Salisbury History Walk
Salisbury, a mid-southern suburb of Brisbane has a fascinating wartime history, when today’s light industrial estate area was the secret site of World War II Munitions Works.
With Brisbane at the forefront of the Asia Pacific war effort under General Douglas Macarthur, the area played an important and pivotal role in manufacturing ammunition.
The estate, comprising some 100 acres was constructed during the war on both sides of Compo Road on land that was previously home to small poultry farms, with some 2500 people employed to work in this massive wartime project. Between March 1942 and October 1943 around 150 million rounds of small arms ammunition and over a million brass cartridge cases for 25-pounder shells were produced here.
In its entirety the Rocklea Munitions Works were amongst the largest of the industrial complexes erected in Queensland in World War II. A number of buildings constructed from 1941-43 included a case factory, rolling mill, machining shop and mess facility for workers. Munitions work was promoted as patriotic and even a little glamorous but in reality it was dangerous. Women worked 8 hour shifts and sometimes an entire day or night, while men worked three shifts a day.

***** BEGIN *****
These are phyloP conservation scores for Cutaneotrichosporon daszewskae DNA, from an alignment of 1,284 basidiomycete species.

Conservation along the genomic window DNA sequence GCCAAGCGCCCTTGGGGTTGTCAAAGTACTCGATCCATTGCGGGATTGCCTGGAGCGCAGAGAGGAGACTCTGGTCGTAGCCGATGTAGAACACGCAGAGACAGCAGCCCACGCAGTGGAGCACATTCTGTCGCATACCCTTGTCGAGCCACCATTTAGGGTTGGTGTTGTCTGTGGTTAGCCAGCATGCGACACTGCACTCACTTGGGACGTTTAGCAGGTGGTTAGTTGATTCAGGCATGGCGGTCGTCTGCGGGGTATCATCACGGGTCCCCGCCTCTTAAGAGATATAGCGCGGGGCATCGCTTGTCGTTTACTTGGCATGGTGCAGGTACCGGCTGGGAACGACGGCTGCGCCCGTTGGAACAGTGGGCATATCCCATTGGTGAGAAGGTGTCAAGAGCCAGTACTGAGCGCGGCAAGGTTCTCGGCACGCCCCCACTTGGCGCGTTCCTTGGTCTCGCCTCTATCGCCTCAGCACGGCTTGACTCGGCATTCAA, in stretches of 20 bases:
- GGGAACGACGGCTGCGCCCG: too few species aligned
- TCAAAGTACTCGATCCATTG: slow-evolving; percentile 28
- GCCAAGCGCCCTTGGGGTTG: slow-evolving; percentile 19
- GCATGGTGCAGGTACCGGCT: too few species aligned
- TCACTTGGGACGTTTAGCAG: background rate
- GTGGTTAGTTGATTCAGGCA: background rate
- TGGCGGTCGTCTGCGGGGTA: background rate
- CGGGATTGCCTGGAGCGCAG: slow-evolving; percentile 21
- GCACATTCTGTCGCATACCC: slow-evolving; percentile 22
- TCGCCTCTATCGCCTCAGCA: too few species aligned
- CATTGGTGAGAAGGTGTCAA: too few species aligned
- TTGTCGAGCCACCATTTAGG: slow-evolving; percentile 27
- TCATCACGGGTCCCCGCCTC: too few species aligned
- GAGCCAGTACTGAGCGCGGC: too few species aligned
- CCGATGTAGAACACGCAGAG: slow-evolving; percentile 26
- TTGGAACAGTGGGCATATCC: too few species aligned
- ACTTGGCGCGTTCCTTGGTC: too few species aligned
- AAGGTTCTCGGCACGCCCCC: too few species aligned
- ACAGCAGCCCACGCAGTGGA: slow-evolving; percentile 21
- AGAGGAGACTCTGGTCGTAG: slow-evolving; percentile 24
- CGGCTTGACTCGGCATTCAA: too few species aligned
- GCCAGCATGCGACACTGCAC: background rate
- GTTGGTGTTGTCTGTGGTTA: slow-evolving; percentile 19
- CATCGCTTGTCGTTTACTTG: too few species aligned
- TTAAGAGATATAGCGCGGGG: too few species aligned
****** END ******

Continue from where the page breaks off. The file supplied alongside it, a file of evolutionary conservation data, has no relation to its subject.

Today some of the factories from this time remain in other guises and it is these that can be seen as part of the historical walk (devised by local historian and author Beryl Roberts), which actually commences at an old munitions factory-turned café.
1. Reload Espresso – 9 Chrome St Salisbury
The walk, derived by Beryl Roberts, commences here at this cool café that itself was once a munitions factory (note the name of the streets, as with others in the area, coincides with its manufacturing past) and heads north towards Moorooka’s Toohey Mountain area. Look out for the variety in industrial architectural styles, with the saw-tooth factories dating from the war era. Cross Enterprise St and continue before turning right into Commerce Street, which merges at left into Textile Crescent.
2. Textile Crescent
Just after the saw-tooth factory on the right is a water-retention garden that runs along the footpath out front of the modern building next door, Such water gardens work to contain water after storms, with the plants acting as water filters and it is from here that the run-off will eventually find its way into the old local swimming holes at Rocky Water Holes Creek.
The stony escarpment on Textile Crescent is littered with native trees and vegetation. Turn right into Commerce St and head west.
3. Commerce St
Follow Commerce St past what used to be The Big Vintage and Food Connect, an ethical food distributor that sources produce locally and delivers it to outlets.
4. Raynham St
At the end of Commerce St turn right onto Industries Rd then left onto Raynham St. This is the start of the revolutionary-for-its-time Nettleton Crescent Housing Estate, which features several estate design ideas that were new to Brisbane after World War II: curved streets, cul de sacs and a playground for children. Return via Raynham St, turning left onto Industries Road to continue.